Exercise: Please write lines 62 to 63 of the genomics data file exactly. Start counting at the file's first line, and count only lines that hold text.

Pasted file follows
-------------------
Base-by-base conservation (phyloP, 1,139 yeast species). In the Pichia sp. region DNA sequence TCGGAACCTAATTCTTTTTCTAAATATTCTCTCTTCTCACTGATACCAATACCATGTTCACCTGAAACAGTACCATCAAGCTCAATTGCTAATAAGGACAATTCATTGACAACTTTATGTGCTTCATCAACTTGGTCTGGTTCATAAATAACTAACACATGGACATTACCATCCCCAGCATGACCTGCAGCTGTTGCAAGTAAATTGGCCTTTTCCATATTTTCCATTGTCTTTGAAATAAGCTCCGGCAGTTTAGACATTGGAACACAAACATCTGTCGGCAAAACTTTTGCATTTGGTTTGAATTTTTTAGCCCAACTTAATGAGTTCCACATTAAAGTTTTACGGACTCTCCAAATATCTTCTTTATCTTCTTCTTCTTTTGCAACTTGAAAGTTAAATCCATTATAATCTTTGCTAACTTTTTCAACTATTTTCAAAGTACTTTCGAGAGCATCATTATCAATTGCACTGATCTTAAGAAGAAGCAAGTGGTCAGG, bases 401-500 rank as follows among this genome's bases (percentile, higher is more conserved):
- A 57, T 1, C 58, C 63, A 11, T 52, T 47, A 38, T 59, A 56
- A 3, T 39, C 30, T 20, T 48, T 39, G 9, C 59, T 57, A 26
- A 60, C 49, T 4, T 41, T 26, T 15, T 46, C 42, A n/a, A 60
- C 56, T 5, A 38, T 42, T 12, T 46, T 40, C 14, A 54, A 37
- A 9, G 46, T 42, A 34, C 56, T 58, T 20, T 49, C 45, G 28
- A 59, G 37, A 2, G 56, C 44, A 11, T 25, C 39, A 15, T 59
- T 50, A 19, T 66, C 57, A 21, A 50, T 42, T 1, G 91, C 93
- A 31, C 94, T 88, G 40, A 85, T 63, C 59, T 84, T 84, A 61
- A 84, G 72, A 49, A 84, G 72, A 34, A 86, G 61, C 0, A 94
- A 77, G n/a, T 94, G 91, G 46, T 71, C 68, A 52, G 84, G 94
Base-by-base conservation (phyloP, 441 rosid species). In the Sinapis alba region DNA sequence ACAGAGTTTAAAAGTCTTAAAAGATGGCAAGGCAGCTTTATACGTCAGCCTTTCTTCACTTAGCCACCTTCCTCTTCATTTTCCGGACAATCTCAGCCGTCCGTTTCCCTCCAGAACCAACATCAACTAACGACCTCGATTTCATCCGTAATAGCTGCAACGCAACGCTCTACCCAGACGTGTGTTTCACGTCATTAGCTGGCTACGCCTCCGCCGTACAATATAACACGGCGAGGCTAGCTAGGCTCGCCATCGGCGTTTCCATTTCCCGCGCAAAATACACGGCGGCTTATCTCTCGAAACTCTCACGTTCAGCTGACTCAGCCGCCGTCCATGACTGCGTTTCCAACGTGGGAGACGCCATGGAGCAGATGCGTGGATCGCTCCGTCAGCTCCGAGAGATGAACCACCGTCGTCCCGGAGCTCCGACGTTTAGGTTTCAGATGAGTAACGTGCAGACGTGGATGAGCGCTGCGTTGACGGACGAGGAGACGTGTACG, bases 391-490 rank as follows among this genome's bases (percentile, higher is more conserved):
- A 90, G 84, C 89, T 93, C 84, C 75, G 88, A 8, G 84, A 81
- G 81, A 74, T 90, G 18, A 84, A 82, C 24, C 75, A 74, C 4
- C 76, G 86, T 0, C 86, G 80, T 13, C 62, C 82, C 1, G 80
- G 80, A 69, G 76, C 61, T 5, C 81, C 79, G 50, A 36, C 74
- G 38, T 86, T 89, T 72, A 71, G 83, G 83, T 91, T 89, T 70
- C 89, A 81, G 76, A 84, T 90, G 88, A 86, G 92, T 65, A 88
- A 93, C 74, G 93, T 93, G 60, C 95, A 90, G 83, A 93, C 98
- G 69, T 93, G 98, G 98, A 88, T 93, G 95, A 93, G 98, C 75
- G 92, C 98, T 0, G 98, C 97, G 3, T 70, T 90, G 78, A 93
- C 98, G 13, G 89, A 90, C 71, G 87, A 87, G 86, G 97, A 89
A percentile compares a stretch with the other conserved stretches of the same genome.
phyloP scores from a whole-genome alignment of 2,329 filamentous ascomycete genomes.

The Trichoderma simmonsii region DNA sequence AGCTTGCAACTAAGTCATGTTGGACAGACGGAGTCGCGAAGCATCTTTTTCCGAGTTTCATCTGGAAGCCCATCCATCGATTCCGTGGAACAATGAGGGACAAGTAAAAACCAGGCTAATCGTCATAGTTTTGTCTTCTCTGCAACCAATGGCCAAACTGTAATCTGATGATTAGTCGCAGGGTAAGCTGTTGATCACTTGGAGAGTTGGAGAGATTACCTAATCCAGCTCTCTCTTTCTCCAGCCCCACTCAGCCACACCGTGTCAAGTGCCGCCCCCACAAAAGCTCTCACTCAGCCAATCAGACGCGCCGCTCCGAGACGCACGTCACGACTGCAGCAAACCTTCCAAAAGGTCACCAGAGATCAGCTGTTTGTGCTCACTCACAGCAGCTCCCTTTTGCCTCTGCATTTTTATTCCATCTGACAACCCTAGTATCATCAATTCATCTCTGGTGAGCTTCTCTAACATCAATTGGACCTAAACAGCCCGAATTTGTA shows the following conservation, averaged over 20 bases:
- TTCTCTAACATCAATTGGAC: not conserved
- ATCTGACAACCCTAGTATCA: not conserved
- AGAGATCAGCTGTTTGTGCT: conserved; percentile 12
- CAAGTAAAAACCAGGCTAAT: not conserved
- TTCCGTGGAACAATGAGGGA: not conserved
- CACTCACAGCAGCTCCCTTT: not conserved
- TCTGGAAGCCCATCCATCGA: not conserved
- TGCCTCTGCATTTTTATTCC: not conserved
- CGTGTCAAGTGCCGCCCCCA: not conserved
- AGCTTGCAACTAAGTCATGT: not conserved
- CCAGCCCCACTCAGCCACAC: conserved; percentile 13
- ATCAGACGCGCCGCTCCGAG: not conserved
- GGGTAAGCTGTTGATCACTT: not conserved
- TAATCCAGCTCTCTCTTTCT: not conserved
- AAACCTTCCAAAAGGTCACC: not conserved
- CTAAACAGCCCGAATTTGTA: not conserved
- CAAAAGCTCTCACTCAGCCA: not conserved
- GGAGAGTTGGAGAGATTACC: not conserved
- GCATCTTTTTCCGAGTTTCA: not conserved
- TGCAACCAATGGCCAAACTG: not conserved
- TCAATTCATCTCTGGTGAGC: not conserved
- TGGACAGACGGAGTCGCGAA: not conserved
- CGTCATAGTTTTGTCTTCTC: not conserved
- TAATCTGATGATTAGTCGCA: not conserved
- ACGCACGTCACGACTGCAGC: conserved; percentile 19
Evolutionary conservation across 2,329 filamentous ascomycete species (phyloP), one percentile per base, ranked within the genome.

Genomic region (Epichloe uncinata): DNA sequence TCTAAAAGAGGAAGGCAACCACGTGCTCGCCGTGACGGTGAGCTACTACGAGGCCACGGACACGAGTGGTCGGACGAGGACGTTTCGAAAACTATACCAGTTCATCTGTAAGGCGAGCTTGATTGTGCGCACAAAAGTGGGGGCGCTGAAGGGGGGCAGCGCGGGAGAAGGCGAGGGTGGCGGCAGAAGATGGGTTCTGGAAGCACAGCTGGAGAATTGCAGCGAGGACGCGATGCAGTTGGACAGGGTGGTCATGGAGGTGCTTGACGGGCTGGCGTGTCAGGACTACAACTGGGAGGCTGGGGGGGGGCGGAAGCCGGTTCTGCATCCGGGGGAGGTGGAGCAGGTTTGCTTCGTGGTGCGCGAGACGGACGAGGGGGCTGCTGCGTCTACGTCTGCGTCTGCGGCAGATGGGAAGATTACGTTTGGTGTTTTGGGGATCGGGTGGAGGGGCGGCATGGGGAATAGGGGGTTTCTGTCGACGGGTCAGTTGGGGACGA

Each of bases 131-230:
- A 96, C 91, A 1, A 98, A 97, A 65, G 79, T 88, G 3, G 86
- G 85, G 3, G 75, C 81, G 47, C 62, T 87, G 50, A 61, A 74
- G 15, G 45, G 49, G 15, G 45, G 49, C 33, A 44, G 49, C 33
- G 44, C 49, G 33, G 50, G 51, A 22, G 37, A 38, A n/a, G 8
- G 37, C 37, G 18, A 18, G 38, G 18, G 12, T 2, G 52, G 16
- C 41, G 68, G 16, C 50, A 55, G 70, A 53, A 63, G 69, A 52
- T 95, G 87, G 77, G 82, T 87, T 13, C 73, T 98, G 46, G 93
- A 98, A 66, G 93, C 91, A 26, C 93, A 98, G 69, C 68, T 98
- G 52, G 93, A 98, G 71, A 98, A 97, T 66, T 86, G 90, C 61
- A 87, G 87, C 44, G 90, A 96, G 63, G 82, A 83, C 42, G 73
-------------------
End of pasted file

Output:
- G 52, G 93, A 98, G 71, A 98, A 97, T 66, T 86, G 90, C 61
- A 87, G 87, C 44, G 90, A 96, G 63, G 82, A 83, C 42, G 73